Thou wast transfigured on the mount, O Christ God,/ revealing Thy glory to Thy disciples as far as they could bear it./ Let Thine everlasting light shine upon us sinners/ through the prayers of the Theotokos, O Giver of Light, glory to Thee (Troparion for the Transfiguration)
The light of truth which transcends the darkness of our minds requires us to be patient until we have found ourselves adjusted to the light. In that patience, we must still our thoughts and words, silencing ourselves so that we can let the light shine on with its brilliance, while we take it in without putting any barrier between us and it.
For when we come from darkness into the light, we will at first be unable to take it in. It will blind us with its brilliance, confusing us, and if we come unprepared, we might want to turn back into the darkness which we came from, never coming to the light and its glory. If we have silenced our thoughts, we will be able to stop ourselves from turning around, and so we will find ourselves bathing in the glory of the light, taking in its beauty, finding ourselves joining in with it, becoming a part of it as it penetrates us and enlightens us with its glory.
And yet, even for the best of us, the brightness of the light blinds us, coming as a bright darkness which we cannot possibly comprehend; even when we adjust ourselves to the light, when it is bright and strong, we cannot look directly at it without causing ourselves harm, just like how our eyes cannot directly grasp the brightness of the sun in a solar eclipse without having the light cause permanent harm to them.
Therefore, when Jesus took Peter, James and John to Tabor, to see the light of his glory, it was a tremendous event, one which enlightened the Apostles according to the spiritual maturity they had achieved and yet they still had to silence themselves and wait before they could truly understand what it is they had witnessed:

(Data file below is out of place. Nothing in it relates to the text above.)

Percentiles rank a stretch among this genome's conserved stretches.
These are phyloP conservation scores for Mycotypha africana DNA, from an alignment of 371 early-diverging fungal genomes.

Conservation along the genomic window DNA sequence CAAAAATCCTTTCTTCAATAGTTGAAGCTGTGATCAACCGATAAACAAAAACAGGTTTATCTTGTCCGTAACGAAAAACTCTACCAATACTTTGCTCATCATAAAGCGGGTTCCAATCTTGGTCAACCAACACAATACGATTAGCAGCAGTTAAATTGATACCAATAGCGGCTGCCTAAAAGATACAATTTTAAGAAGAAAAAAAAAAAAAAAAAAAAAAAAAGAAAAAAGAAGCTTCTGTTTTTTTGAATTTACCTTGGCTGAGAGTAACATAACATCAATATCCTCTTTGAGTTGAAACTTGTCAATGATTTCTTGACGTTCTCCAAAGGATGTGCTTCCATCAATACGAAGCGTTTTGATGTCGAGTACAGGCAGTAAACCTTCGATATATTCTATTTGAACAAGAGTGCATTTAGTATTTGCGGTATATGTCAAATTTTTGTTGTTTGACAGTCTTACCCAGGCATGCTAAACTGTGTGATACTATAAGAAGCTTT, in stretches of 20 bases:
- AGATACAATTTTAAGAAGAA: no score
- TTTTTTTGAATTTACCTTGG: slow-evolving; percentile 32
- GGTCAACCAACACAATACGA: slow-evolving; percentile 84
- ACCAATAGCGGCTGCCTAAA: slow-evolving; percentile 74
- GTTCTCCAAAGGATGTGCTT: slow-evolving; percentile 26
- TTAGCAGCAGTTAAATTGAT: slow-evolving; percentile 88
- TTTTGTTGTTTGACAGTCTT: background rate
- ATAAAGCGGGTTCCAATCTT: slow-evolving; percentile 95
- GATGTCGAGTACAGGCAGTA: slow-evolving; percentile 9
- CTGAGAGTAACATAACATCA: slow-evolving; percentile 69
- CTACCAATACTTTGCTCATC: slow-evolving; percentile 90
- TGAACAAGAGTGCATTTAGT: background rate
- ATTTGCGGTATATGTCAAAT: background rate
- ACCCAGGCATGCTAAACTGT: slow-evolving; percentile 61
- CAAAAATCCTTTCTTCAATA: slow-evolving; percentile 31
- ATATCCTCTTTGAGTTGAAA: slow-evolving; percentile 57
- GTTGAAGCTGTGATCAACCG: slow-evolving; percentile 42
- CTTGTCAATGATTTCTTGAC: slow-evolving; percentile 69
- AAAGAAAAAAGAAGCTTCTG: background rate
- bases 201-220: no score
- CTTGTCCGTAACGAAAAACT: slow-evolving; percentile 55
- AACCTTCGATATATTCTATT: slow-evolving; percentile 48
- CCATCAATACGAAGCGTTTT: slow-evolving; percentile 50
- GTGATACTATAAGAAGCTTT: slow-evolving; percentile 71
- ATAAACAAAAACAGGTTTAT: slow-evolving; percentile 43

And after six days Jesus took with him Peter and James and John his brother, and led them up a high mountain apart. And he was transfigured before them, and his face shone like the sun, and his garments became white as light. And behold, there appeared to them Moses and Elijah, talking with him. And Peter said to Jesus, “Lord, it is well that we are here; if you wish, I will make three booths here, one for you and one for Moses and one for Elijah.” He was still speaking, when lo, a bright cloud overshadowed them, and a voice from the cloud said, “This is my beloved Son, with whom I am well pleased; listen to him.” When the disciples heard this, they fell on their faces, and were filled with awe. But Jesus came and touched them, saying, “Rise, and have no fear.” And when they lifted up their eyes, they saw no one but Jesus only. And as they were coming down the mountain, Jesus commanded them, “Tell no one the vision, until the Son of man is raised from the dead” (Matt. 17:1-9 RSV).
Peter, James and John were taken up Mount Tabor; they went from the darkness of ordinary being to see the light of the Sun of Righteousness. But they could not comprehend it. They were shown the unity of the Father and the Son, they were able to see and experience the glory of the divinity of Christ, the glory which he had otherwise emptied from himself as he assumed human nature so he could come to us and engage us in a humble form. They had become witnesses to the truth of the Trinity, but that truth transcended them; they were ready for a glimpse of it, so that they could be drawn further towards the glory of Lord, but they still came to it, full of their own thoughts and ideas as to who they thought Jesus was and what he would be doing as the messiah, so they were unable to truly understand what they had seen and so were told to be silent until their minds were cleared from the dust of sin. Jesus to die and be raised form the dead before they would truly understand his ministry, who he was, and what he had done. If they had taken the little they had encountered and tried to understand and explain it, they would have failed, and caused others to err. Of after the resurrection would they be able to speak and reveal to others what they had witnessed; only after the fullness of revelation was given through the death and resurrection of Christ, would they understand the true glory of God which was a glory not to be grasped after and held on to, but a glory which is to be handed out in love and shared by all in their own imitation of Christ with their own kenosis. They had to empty themselves completely of all their thoughts and ideas, all their hopes and dreams, of all their worldly and otherworldly attachments, so that in that death to the self they could receive the fullness of the light in themselves and find themselves truly enlightened by God.